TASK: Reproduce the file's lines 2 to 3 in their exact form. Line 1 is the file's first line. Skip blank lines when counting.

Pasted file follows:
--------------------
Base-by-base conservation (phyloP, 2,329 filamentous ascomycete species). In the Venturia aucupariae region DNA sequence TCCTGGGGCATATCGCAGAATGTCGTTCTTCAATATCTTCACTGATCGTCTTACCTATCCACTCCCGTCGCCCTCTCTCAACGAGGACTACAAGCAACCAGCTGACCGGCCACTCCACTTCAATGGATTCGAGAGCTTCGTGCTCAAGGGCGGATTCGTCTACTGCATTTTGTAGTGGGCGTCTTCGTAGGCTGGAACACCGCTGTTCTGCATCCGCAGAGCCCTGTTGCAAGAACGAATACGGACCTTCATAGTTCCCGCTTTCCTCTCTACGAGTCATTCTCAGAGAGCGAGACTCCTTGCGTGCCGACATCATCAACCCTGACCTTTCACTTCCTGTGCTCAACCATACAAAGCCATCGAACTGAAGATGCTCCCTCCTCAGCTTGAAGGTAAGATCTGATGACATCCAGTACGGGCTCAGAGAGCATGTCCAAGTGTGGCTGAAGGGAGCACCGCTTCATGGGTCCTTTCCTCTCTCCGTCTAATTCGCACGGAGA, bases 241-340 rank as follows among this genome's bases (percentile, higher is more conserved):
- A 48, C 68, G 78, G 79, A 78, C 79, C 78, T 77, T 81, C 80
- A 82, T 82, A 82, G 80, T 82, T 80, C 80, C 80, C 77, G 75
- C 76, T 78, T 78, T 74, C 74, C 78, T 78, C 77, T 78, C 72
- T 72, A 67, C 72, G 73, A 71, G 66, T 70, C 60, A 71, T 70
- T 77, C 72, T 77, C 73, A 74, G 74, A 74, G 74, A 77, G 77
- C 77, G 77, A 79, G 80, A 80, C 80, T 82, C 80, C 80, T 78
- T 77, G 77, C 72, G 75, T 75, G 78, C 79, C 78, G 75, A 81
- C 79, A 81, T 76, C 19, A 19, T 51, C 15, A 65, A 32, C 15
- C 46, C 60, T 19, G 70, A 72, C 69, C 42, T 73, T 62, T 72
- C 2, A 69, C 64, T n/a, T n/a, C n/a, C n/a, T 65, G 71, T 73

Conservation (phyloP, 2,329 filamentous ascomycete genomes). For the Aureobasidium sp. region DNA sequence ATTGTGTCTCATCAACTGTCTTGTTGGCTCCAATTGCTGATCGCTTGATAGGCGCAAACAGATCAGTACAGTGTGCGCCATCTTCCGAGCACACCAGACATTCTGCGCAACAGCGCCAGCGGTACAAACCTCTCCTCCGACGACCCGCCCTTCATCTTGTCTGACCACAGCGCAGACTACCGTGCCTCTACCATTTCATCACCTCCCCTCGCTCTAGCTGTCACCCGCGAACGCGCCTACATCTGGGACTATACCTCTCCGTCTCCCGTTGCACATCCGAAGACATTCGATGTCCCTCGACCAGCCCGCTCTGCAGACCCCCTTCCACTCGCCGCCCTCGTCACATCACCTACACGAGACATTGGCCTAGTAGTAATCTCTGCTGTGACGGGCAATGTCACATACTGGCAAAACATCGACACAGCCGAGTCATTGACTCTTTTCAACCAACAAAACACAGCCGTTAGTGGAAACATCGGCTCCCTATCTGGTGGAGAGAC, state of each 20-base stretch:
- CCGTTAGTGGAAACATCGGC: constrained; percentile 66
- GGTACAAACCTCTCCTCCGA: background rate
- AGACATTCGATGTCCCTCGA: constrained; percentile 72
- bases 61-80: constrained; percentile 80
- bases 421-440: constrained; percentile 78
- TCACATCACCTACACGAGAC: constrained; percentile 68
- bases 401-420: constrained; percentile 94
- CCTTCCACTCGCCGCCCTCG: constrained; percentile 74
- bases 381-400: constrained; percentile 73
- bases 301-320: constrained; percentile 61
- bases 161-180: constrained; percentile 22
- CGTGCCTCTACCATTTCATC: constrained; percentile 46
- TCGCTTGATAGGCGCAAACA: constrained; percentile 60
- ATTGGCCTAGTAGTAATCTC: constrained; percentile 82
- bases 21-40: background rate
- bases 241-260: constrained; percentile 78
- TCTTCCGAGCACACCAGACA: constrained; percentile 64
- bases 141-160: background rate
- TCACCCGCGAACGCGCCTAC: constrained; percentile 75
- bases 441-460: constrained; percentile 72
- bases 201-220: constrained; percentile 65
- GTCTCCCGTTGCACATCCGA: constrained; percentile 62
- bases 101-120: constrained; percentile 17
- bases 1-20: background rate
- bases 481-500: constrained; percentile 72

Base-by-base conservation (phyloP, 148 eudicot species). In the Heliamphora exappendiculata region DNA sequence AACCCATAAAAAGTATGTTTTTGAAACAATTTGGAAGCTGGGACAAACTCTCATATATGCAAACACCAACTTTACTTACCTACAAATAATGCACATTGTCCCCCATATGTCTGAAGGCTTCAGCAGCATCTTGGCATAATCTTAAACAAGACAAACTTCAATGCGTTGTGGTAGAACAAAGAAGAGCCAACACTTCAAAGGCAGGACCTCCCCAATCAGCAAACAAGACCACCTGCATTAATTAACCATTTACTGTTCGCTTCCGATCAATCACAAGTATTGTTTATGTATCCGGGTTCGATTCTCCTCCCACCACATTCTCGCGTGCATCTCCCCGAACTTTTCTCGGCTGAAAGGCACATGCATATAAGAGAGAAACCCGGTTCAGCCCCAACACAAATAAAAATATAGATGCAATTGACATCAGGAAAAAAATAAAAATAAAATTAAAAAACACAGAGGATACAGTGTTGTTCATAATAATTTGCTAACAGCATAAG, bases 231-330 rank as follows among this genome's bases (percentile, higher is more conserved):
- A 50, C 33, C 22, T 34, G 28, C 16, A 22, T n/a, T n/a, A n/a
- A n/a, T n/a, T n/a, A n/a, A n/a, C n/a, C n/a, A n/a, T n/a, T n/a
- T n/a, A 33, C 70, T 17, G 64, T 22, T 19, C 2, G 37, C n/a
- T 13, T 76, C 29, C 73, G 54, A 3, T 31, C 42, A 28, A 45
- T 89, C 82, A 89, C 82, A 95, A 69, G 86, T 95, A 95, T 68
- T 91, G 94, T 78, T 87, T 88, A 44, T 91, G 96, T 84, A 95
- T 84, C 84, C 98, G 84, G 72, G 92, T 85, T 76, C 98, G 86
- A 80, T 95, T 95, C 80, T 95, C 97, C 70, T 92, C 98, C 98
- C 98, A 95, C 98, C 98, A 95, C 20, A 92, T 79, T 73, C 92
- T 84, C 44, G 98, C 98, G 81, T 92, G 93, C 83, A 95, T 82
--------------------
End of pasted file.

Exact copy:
- A 48, C 68, G 78, G 79, A 78, C 79, C 78, T 77, T 81, C 80
- A 82, T 82, A 82, G 80, T 82, T 80, C 80, C 80, C 77, G 75